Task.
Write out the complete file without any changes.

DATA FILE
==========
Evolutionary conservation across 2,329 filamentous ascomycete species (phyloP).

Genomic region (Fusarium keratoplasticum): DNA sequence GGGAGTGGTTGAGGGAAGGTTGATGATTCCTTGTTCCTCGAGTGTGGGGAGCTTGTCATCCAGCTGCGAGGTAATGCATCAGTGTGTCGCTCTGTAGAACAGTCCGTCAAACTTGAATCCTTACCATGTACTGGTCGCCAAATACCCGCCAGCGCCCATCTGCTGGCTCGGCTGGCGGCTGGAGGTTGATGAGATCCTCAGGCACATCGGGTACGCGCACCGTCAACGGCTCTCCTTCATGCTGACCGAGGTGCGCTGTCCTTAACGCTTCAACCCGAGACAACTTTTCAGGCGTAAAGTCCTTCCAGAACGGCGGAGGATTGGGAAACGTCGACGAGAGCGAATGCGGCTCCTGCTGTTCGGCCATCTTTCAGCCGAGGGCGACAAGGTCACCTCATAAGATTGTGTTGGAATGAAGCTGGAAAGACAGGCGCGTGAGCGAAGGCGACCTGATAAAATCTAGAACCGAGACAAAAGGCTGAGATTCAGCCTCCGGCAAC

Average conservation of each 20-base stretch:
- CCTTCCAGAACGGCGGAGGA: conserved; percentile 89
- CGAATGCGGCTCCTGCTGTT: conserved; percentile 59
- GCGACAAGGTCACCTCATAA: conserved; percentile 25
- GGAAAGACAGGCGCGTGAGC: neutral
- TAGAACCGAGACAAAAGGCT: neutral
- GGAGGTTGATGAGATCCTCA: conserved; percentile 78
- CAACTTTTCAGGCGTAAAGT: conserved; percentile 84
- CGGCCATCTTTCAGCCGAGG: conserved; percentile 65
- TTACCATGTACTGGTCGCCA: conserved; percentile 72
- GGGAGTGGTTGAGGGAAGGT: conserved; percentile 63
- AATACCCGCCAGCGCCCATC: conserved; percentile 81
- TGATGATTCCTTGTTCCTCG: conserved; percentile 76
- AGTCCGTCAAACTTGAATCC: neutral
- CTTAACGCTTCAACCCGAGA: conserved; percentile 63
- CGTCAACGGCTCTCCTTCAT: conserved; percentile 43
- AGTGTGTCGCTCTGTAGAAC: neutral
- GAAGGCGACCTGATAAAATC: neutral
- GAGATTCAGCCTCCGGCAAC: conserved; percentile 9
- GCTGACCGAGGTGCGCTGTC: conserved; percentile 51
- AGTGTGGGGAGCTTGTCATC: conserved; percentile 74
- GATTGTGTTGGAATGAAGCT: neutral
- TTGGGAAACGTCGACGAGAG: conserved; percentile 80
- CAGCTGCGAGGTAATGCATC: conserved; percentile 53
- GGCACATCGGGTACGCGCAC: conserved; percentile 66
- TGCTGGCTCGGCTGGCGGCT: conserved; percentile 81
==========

Evolutionary conservation across 2,329 filamentous ascomycete species (phyloP).

Genomic region (Fusarium keratoplasticum): DNA sequence GGGAGTGGTTGAGGGAAGGTTGATGATTCCTTGTTCCTCGAGTGTGGGGAGCTTGTCATCCAGCTGCGAGGTAATGCATCAGTGTGTCGCTCTGTAGAACAGTCCGTCAAACTTGAATCCTTACCATGTACTGGTCGCCAAATACCCGCCAGCGCCCATCTGCTGGCTCGGCTGGCGGCTGGAGGTTGATGAGATCCTCAGGCACATCGGGTACGCGCACCGTCAACGGCTCTCCTTCATGCTGACCGAGGTGCGCTGTCCTTAACGCTTCAACCCGAGACAACTTTTCAGGCGTAAAGTCCTTCCAGAACGGCGGAGGATTGGGAAACGTCGACGAGAGCGAATGCGGCTCCTGCTGTTCGGCCATCTTTCAGCCGAGGGCGACAAGGTCACCTCATAAGATTGTGTTGGAATGAAGCTGGAAAGACAGGCGCGTGAGCGAAGGCGACCTGATAAAATCTAGAACCGAGACAAAAGGCTGAGATTCAGCCTCCGGCAAC

Average conservation of each 20-base stretch:
- CCTTCCAGAACGGCGGAGGA: conserved; percentile 89
- CGAATGCGGCTCCTGCTGTT: conserved; percentile 59
- GCGACAAGGTCACCTCATAA: conserved; percentile 25
- GGAAAGACAGGCGCGTGAGC: neutral
- TAGAACCGAGACAAAAGGCT: neutral
- GGAGGTTGATGAGATCCTCA: conserved; percentile 78
- CAACTTTTCAGGCGTAAAGT: conserved; percentile 84
- CGGCCATCTTTCAGCCGAGG: conserved; percentile 65
- TTACCATGTACTGGTCGCCA: conserved; percentile 72
- GGGAGTGGTTGAGGGAAGGT: conserved; percentile 63
- AATACCCGCCAGCGCCCATC: conserved; percentile 81
- TGATGATTCCTTGTTCCTCG: conserved; percentile 76
- AGTCCGTCAAACTTGAATCC: neutral
- CTTAACGCTTCAACCCGAGA: conserved; percentile 63
- CGTCAACGGCTCTCCTTCAT: conserved; percentile 43
- AGTGTGTCGCTCTGTAGAAC: neutral
- GAAGGCGACCTGATAAAATC: neutral
- GAGATTCAGCCTCCGGCAAC: conserved; percentile 9
- GCTGACCGAGGTGCGCTGTC: conserved; percentile 51
- AGTGTGGGGAGCTTGTCATC: conserved; percentile 74
- GATTGTGTTGGAATGAAGCT: neutral
- TTGGGAAACGTCGACGAGAG: conserved; percentile 80
- CAGCTGCGAGGTAATGCATC: conserved; percentile 53
- GGCACATCGGGTACGCGCAC: conserved; percentile 66
- TGCTGGCTCGGCTGGCGGCT: conserved; percentile 81